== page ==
RIP: Joan Didion

Interrupting the holiday break here to bring news you’ve surely already heard: one of the greatest writers and thinkers of the 20th Century has died at the age of 87. New York Times has the obit.

Joan Didion Interview Ahead of Let Me Tell You What I Mean | Time

Her attraction to trouble spots, disintegrating personalities and incipient chaos came naturally. In the title essay from “The White Album,” she included her own psychiatric evaluation after arriving at the outpatient clinic of St. John’s Hospital in Santa Monica complaining of vertigo and nausea.

It read, in part: “In her view she lives in a world of people moved by strange, conflicted, poorly comprehended, and, above all, devious motivations which commit them inevitably to conflict and failure.” This description, which Ms. Didion did not contest, could describe the archetypal heroine of her novels.

Monday pre-madness wrap up

Might take a week or two off to concentrate on not letting the holidays be ruined by the pandemic, etc. If I disappear, that’s where I am and I’ll be back in January. Schools just closed down early here, so let’s see how it goes.

An Oral History of 'Dumpster Fire'

Are bookstores dying… because of bookstores

Is Barnes and Noble helping to kill off bookstores, including itself? Hm. Sounds like a debate we’ve been having for near 30 years. If BN undercuts the price of indie stores, and undercuts the price of its own retail stores, and if the ad algorithms on allow Amazon to pop up with ads further undercut BN itself, what hope is there? Where is the incentive to shop any other way?

To make sure the store had Dalio’s book, I went to and saw that the book, with a publisher’s price of $35, was available at the store and was being sold on for $27.99. And that $27.99 would have included free shipping to my home, if I had wanted the book sent to me.

When I was checking out of the store, I was surprised to see that I was being charged $31.50 rather than $27.99. That’s the full $35 list price, less the 10 percent discount that I get from my Barnes & Noble membership.

When I told the cashier that I thought the price would be $27.99 because that’s what the website said, she asked me to wait for a few seconds. She did some checking, and promptly and cheerfully charged me $27.99. But if I hadn’t asked for that price, I wouldn’t have gotten it.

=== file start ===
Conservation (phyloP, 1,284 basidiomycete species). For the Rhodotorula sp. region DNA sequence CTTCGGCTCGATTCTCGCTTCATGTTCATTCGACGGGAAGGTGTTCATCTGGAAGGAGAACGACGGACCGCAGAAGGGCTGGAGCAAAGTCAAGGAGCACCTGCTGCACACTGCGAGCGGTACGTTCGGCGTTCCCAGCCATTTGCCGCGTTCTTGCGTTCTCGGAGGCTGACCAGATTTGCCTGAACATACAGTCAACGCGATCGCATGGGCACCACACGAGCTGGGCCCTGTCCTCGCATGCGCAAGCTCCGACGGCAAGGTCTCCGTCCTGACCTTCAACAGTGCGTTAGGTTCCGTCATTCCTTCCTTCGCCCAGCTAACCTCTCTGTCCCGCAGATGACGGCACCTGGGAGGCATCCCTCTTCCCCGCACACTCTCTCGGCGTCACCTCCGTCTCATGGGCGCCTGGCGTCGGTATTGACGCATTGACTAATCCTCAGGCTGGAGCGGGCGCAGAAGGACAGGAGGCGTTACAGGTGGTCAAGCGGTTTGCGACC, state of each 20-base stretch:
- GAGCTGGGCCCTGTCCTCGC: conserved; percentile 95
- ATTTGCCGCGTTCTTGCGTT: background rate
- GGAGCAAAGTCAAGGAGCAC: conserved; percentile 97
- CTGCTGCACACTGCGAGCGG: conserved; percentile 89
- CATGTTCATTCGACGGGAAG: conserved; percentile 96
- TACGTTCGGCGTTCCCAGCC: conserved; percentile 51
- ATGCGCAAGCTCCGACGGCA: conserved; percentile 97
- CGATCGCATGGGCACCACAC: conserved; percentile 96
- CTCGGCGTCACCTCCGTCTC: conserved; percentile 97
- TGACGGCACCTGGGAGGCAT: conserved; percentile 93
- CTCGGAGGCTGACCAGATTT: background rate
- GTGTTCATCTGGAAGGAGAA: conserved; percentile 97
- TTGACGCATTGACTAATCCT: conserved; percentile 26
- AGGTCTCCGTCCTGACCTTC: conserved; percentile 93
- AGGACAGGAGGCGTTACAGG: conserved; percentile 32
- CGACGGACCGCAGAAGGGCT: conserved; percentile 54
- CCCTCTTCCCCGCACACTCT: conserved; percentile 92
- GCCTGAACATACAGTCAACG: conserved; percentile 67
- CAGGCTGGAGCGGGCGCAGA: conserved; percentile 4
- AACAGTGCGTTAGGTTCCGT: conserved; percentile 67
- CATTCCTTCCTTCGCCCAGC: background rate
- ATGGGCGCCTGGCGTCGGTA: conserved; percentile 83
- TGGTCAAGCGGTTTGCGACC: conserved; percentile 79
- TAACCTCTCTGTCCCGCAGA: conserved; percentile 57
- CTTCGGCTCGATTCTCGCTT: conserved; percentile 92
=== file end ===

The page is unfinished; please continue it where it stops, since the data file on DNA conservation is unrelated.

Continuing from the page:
When I got home, I went back to and discovered to my astonishment that there was a pop-up ad from Amazon on the site offering Dalio’s book for $21.57 — more than 20 percent below’s price. When last I looked, the Amazon price on was down to $21.09.

(Amazon founder and former CEO Jeff Bezos owns The Washington Post.)

I wanted to see whether Amazon undercutting the price of Dalio’s book with a pop-up ad on was a one-off fluke.

It wasn’t.

Monday news roundup

On writers and day jobs

Why your identity should be more than your day job - The Economic Times

Man, don’t I know it. Everything I do these days is an attempt to put food on the table without going back to soul-eating work for a company I don’t give a rat’s ass about. Since I started writing I’ve done the following day jobs: bartender, social worker, martial arts coach, bookstore clerk, computer trainer, high school teacher, web designer, policy analyst, communications officer, communications coordinator, communications manager, magazine editor, executive director, adjunct professor, marketing specialist, public relations manager, marketing manager, etc. etc. etc. Now I am trying to run my own company and it’s sort of slightly better for a lot less money. Meh, I’m calling it a win.

In a diary entry dated 1911, Kafka writes that having a day job “is a horrible double life from which there is probably no escape but insanity.” Academia and publishing offer literature-adjacent careers to a small number of writers (who must find time for their own work even within these literary industries), and the rest of us are left to eke out our livelihoods in nontraditional ways, balancing odd hours and demanding labor with creative work (not to mention regular lives of meals, children, exercise, even—dare I say—leisure?).

I asked seven writers about their day jobs and how they manage to produce work in their off hours without losing their minds.